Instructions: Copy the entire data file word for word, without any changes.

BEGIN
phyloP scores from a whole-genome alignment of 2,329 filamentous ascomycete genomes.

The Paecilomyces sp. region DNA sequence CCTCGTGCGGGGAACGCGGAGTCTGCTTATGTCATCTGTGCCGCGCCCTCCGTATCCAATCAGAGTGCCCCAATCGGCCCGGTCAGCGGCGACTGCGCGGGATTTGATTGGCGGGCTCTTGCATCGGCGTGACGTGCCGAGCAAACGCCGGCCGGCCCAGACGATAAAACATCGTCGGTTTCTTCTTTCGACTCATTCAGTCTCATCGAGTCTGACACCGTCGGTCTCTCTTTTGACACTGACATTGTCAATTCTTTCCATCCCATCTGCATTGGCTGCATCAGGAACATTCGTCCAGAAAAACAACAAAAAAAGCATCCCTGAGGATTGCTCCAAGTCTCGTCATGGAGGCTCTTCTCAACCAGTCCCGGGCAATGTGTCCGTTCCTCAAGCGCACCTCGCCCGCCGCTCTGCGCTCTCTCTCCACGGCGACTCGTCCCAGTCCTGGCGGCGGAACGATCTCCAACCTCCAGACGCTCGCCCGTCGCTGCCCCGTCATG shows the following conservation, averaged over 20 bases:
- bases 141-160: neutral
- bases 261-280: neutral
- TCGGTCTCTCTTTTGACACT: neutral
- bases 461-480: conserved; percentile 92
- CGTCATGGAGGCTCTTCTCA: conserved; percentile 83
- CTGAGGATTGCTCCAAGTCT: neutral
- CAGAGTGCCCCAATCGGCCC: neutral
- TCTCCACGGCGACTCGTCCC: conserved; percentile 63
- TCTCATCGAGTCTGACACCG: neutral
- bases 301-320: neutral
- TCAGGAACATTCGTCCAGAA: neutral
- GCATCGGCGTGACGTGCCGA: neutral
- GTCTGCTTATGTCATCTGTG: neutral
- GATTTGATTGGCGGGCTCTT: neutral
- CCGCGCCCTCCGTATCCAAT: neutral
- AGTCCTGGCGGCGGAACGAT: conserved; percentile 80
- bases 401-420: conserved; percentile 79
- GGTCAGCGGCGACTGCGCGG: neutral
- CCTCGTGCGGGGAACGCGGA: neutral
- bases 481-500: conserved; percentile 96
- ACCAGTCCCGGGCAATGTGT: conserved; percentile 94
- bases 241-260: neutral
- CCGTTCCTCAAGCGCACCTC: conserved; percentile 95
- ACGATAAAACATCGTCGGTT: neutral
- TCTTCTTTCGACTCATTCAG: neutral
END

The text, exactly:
phyloP scores from a whole-genome alignment of 2,329 filamentous ascomycete genomes.

The Paecilomyces sp. region DNA sequence CCTCGTGCGGGGAACGCGGAGTCTGCTTATGTCATCTGTGCCGCGCCCTCCGTATCCAATCAGAGTGCCCCAATCGGCCCGGTCAGCGGCGACTGCGCGGGATTTGATTGGCGGGCTCTTGCATCGGCGTGACGTGCCGAGCAAACGCCGGCCGGCCCAGACGATAAAACATCGTCGGTTTCTTCTTTCGACTCATTCAGTCTCATCGAGTCTGACACCGTCGGTCTCTCTTTTGACACTGACATTGTCAATTCTTTCCATCCCATCTGCATTGGCTGCATCAGGAACATTCGTCCAGAAAAACAACAAAAAAAGCATCCCTGAGGATTGCTCCAAGTCTCGTCATGGAGGCTCTTCTCAACCAGTCCCGGGCAATGTGTCCGTTCCTCAAGCGCACCTCGCCCGCCGCTCTGCGCTCTCTCTCCACGGCGACTCGTCCCAGTCCTGGCGGCGGAACGATCTCCAACCTCCAGACGCTCGCCCGTCGCTGCCCCGTCATG shows the following conservation, averaged over 20 bases:
- bases 141-160: neutral
- bases 261-280: neutral
- TCGGTCTCTCTTTTGACACT: neutral
- bases 461-480: conserved; percentile 92
- CGTCATGGAGGCTCTTCTCA: conserved; percentile 83
- CTGAGGATTGCTCCAAGTCT: neutral
- CAGAGTGCCCCAATCGGCCC: neutral
- TCTCCACGGCGACTCGTCCC: conserved; percentile 63
- TCTCATCGAGTCTGACACCG: neutral
- bases 301-320: neutral
- TCAGGAACATTCGTCCAGAA: neutral
- GCATCGGCGTGACGTGCCGA: neutral
- GTCTGCTTATGTCATCTGTG: neutral
- GATTTGATTGGCGGGCTCTT: neutral
- CCGCGCCCTCCGTATCCAAT: neutral
- AGTCCTGGCGGCGGAACGAT: conserved; percentile 80
- bases 401-420: conserved; percentile 79
- GGTCAGCGGCGACTGCGCGG: neutral
- CCTCGTGCGGGGAACGCGGA: neutral
- bases 481-500: conserved; percentile 96
- ACCAGTCCCGGGCAATGTGT: conserved; percentile 94
- bases 241-260: neutral
- CCGTTCCTCAAGCGCACCTC: conserved; percentile 95
- ACGATAAAACATCGTCGGTT: neutral
- TCTTCTTTCGACTCATTCAG: neutral